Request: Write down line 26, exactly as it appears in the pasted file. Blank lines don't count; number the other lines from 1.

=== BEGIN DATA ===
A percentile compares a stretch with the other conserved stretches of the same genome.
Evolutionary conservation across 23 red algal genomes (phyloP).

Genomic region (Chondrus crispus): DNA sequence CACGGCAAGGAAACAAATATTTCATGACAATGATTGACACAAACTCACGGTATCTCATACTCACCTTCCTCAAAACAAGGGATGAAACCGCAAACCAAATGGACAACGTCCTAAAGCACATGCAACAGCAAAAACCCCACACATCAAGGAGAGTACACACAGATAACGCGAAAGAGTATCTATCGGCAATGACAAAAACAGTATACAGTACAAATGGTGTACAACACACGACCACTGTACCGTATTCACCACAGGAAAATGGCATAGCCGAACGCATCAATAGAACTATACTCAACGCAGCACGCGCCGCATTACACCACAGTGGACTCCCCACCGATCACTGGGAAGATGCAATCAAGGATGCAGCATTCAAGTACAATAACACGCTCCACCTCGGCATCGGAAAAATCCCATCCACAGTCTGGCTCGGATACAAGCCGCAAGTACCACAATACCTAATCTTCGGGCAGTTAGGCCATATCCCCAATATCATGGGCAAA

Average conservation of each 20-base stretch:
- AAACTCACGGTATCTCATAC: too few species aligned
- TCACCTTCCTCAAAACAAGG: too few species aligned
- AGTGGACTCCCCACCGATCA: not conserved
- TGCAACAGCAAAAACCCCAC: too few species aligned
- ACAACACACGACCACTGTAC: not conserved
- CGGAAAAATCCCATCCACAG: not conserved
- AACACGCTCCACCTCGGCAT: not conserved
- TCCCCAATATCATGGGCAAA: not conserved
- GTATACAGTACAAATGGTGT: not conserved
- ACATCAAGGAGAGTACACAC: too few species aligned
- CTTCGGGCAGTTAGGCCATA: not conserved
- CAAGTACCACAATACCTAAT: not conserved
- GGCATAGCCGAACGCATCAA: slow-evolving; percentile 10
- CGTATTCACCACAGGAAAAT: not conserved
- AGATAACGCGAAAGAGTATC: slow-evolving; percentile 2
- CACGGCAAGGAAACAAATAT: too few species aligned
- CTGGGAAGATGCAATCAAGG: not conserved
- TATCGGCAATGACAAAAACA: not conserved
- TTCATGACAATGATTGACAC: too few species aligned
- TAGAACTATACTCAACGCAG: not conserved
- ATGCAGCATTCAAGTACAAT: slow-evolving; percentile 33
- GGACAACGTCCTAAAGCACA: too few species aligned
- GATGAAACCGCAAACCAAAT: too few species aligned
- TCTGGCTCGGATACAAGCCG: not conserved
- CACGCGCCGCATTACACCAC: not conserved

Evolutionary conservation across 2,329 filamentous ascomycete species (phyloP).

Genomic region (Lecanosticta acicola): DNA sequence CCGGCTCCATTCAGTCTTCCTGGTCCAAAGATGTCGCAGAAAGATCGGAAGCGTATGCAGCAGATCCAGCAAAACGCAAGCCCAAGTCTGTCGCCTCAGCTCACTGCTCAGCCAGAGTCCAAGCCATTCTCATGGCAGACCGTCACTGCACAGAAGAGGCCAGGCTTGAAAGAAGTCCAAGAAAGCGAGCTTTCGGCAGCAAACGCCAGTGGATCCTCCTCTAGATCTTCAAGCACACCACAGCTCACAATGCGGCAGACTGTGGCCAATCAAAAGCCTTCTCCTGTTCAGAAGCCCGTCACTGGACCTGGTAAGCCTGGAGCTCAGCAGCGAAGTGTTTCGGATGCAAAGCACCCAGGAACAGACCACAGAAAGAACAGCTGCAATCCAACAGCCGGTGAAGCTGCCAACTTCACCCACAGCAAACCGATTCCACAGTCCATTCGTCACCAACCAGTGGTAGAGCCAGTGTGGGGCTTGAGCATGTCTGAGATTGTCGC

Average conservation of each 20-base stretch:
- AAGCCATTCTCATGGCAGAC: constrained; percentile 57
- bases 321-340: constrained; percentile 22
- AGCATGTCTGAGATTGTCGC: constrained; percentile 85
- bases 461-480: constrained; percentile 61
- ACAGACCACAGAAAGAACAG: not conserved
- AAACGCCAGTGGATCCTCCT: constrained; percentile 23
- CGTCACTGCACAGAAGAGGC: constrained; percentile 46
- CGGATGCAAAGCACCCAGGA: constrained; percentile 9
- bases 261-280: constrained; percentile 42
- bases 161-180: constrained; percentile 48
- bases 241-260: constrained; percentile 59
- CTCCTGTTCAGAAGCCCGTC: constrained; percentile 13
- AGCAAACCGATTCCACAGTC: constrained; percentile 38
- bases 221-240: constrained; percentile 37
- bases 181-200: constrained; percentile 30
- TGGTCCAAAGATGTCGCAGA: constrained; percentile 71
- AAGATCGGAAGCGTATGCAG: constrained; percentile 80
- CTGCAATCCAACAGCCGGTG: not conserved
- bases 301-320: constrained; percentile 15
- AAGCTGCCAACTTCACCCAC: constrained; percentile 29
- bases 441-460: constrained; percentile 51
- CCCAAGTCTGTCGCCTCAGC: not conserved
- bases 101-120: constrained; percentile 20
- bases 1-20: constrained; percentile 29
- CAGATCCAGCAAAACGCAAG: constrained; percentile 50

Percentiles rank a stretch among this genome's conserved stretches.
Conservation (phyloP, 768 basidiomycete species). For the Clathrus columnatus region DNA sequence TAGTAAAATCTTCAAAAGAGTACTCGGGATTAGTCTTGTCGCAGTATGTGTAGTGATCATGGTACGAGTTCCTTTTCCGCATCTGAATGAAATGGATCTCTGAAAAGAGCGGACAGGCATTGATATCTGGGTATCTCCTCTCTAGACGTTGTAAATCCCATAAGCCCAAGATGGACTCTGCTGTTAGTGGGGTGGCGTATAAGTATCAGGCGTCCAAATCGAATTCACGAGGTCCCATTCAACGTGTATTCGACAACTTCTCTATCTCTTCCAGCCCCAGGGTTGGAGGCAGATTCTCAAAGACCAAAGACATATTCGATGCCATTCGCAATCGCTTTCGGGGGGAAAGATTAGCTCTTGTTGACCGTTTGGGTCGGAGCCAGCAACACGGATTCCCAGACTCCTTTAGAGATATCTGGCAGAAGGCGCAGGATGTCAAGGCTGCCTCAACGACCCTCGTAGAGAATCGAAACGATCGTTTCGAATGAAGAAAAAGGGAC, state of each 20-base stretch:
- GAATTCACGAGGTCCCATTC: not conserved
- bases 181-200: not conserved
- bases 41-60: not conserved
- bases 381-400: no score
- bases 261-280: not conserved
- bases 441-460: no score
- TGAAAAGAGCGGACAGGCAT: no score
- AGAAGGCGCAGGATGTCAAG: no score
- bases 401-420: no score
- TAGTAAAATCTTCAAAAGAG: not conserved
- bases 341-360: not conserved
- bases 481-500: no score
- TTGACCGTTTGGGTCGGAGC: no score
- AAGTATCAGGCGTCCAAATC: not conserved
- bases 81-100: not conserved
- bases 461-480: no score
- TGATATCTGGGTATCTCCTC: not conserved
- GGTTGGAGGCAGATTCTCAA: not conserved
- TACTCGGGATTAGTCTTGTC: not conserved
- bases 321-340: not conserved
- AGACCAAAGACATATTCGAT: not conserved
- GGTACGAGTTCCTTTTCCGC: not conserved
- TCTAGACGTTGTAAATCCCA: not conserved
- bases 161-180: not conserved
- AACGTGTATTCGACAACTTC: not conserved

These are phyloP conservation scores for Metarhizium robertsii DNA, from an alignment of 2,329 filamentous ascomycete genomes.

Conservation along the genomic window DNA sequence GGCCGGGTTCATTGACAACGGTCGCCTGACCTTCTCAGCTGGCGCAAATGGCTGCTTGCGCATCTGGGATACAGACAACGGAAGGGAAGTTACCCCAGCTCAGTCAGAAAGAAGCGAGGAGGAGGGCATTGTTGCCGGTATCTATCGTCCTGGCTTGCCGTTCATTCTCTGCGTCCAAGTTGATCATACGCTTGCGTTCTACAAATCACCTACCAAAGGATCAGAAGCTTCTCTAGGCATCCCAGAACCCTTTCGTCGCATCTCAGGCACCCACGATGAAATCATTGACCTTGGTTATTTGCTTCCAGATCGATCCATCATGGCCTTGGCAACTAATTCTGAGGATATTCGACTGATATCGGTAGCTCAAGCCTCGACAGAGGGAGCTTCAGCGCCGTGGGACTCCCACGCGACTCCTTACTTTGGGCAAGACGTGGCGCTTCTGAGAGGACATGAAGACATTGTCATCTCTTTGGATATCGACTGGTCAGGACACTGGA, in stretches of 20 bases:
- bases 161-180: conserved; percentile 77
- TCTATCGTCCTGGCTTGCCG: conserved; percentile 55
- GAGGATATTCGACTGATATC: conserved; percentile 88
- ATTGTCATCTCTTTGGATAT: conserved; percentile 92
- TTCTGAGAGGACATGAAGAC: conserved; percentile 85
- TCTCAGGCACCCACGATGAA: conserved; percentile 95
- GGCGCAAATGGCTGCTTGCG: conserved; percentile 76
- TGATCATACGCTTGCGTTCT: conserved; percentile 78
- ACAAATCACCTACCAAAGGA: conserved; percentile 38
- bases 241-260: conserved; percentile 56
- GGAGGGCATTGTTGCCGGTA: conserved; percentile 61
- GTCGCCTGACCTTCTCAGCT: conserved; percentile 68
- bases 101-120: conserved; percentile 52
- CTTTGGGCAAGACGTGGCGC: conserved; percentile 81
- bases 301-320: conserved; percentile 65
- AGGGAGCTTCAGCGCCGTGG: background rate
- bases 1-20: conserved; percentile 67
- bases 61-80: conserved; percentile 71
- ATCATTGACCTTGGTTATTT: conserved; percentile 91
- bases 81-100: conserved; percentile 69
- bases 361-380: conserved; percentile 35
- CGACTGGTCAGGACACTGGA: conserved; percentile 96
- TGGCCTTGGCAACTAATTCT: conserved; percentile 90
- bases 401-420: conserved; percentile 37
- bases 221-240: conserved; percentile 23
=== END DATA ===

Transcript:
- GGACAACGTCCTAAAGCACA: too few species aligned